Time to Reset Body Clock for School

Learn the keys to developing good sleep habits and their importance for the school year and beyond.

Sleeping Student (Shutterstock Photo)

Sleeping Student (Shutterstock Photo)
(Shutterstock Photo)

It can be quite an adjustment for children: the transition from the summer schedule to one that requires getting up for school.

And sleep experts at the UConn Health Center say it takes more than moving bedtime up a few hours the night before the first day of school to reset the body clock.

“There’s a tendency, especially in adolescents, to go to bed later and to sleep later, and that’s wired into us because of the biologic clock and the way we respond to light,” says Dr. Daniel McNally, medical director of the UConn Sleep Disorders Center. “Come summer, that tendency has no restraint because they don’t have to get up for school.”

The Top 5 Rules of Sleep for Teens:

  1. Make time to allow yourself to get a sufficient amount of sleep. You need at least eight and a half hours of efficient, uninterrupted sleep a night to function at your best.
  2. Have a consistent wake time every day. Be smart about your choices. Understand your body clock makes you feel like you want to go to bed late and sleep late. Resist the urge to sleep in on weekends.
  3. Your sleep habits affect your school performance, sports performance, your relationships, and even your looks. Poor sleep habits work against the practice of good eating and exercise habits. In the long run they will work against your overall health, leading to problems like obesity and diabetes.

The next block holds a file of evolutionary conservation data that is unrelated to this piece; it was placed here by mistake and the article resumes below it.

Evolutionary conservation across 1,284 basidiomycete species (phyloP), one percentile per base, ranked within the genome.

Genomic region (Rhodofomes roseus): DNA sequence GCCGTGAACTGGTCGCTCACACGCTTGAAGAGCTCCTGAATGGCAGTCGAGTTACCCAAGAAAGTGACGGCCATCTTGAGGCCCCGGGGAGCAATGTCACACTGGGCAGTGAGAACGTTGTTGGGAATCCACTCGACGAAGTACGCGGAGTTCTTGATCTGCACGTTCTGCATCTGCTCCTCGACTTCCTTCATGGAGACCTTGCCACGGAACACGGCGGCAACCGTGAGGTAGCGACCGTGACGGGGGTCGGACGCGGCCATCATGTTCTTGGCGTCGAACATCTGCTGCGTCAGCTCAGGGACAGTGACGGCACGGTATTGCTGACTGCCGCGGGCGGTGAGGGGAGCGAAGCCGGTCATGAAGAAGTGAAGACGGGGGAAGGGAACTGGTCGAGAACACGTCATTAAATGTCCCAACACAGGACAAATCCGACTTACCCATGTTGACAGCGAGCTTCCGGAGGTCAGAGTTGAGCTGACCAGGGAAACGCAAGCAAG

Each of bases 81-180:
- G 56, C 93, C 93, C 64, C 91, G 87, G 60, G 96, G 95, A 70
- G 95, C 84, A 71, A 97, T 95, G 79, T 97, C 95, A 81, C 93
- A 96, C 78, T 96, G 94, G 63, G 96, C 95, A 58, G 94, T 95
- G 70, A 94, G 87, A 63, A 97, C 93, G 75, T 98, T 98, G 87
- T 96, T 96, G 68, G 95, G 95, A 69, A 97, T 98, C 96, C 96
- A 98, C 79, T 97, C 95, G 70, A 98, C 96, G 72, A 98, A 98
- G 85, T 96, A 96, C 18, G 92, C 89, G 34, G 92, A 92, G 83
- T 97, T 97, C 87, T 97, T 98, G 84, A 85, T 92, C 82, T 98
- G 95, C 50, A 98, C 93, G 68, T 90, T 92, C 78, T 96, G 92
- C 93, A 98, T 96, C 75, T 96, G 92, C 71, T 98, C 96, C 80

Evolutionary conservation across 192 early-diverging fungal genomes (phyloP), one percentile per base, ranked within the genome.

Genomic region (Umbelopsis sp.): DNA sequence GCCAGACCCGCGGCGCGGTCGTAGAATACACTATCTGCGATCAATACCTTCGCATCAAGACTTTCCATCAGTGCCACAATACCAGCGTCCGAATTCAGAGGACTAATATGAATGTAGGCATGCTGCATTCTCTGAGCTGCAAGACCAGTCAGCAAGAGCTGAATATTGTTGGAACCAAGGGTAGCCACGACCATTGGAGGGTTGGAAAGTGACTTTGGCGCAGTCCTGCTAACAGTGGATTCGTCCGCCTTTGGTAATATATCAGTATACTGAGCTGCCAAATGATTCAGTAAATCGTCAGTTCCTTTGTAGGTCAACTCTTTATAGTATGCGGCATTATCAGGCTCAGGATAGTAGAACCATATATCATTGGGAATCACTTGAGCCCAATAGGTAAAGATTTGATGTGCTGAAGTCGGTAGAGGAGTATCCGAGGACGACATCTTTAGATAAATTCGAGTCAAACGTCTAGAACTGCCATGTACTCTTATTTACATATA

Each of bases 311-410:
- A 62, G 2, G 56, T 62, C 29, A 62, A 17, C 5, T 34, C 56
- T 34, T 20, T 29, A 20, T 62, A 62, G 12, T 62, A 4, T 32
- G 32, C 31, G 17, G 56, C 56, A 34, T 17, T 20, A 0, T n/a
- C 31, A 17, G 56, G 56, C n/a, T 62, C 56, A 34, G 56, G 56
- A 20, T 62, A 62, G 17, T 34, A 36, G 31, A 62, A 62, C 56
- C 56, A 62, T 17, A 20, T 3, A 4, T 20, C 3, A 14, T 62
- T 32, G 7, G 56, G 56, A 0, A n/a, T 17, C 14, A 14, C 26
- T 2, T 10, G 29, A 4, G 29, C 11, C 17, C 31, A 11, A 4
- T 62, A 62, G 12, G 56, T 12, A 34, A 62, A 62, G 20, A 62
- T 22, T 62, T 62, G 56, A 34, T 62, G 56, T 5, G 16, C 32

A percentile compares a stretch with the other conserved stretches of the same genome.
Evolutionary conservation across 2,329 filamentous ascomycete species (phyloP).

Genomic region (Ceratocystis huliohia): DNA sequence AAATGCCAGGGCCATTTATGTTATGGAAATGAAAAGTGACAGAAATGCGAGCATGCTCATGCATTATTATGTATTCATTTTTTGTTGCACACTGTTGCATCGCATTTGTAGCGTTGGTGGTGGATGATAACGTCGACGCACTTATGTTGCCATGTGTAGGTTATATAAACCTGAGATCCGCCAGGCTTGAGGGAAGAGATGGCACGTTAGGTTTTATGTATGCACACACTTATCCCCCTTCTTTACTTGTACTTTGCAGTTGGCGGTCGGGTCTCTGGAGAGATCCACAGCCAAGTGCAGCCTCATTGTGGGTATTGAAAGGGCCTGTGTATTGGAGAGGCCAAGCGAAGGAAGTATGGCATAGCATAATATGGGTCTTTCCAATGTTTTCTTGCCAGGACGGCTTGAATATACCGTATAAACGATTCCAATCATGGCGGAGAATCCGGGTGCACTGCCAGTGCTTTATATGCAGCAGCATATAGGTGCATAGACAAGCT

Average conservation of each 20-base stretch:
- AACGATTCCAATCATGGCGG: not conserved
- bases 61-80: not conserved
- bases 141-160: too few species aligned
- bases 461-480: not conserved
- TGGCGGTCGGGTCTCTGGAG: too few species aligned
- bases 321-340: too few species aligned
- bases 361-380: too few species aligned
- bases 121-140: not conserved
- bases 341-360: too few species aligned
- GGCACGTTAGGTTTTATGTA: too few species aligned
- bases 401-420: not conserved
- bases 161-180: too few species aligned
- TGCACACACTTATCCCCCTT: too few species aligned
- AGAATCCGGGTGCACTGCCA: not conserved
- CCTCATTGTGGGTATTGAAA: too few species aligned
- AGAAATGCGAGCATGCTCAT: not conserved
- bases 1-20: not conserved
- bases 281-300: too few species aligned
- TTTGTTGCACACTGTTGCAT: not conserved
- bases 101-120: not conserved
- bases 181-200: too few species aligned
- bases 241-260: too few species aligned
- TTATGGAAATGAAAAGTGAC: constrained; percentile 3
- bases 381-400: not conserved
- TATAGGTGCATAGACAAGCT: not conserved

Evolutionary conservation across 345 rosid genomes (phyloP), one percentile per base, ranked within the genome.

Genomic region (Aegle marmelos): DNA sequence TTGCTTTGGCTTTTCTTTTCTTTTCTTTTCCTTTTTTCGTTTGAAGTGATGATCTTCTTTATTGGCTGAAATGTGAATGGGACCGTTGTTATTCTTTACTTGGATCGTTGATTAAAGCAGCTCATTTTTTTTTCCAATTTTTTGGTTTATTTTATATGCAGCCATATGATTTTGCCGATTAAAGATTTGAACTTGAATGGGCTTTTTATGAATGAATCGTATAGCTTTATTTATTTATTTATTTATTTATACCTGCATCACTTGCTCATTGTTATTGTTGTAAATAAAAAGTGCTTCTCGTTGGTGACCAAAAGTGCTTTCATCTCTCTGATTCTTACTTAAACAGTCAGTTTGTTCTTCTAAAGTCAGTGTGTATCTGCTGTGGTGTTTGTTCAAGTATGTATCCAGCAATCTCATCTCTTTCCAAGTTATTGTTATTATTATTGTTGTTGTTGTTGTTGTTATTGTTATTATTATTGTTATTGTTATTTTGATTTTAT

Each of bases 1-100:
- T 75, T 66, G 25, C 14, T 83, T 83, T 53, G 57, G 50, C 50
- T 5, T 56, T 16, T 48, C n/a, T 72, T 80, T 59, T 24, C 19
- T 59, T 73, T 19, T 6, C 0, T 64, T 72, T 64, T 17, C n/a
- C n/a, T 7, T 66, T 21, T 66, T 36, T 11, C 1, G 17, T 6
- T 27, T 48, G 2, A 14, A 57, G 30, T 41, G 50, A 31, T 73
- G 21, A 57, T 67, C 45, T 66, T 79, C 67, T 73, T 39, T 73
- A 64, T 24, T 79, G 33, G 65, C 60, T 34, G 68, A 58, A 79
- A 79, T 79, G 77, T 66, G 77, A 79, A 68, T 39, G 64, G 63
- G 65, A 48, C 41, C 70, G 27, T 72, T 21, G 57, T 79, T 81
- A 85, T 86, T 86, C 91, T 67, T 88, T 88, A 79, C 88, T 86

4. Understand that recreational use of drugs, including alcohol, will disturb sleep.
  5. No electronic devices in the bedroom at least 90 minutes before bedtime.

–Dr. Jennifer Kanaan

The key to shifting that body clock to put it more in line with the demands of the school year is not bedtime, but wake time. McNally recommends rolling back wake-up time gradually each day starting a week before the first day of school.

“It’s the light they’re exposed to when they get up that does the job,” McNally says. “The basic idea is to say, ‘Instead of getting up at 9 or 10, we’re going to start getting up at 8 tomorrow, and then 7 the next day, and then 6:30,’ and have them on that schedule. If we can continue the routine—on the weekends too—this will work for almost all kids.”

Dr. Jennifer Kanaan, who specializes in child and adolescent sleep disorders, says most teens need eight and a half to nine hours of sleep. Success in this area is more likely in households that make good sleep habits a priority. (See sidebar, “Top 5 Rules of Sleep for Teens.”)

“The message for sleep-deprived kids is, you’re shortchanging yourself,” Kanaan says. “If you get enough sleep, you’ll do better in school, better in sports, and better in your relationships.”

And the seemingly ubiquitous electronic devices present another obstacle.

“Technology can be an evil medium for sleep,” Kanaan says. “The blue light waves will affect your sleep onset, plus, using your iPad or smartphone at bedtime will activate your mind at a time you need to be shutting it down.”

She recommends unplugging 90 minutes before bedtime.

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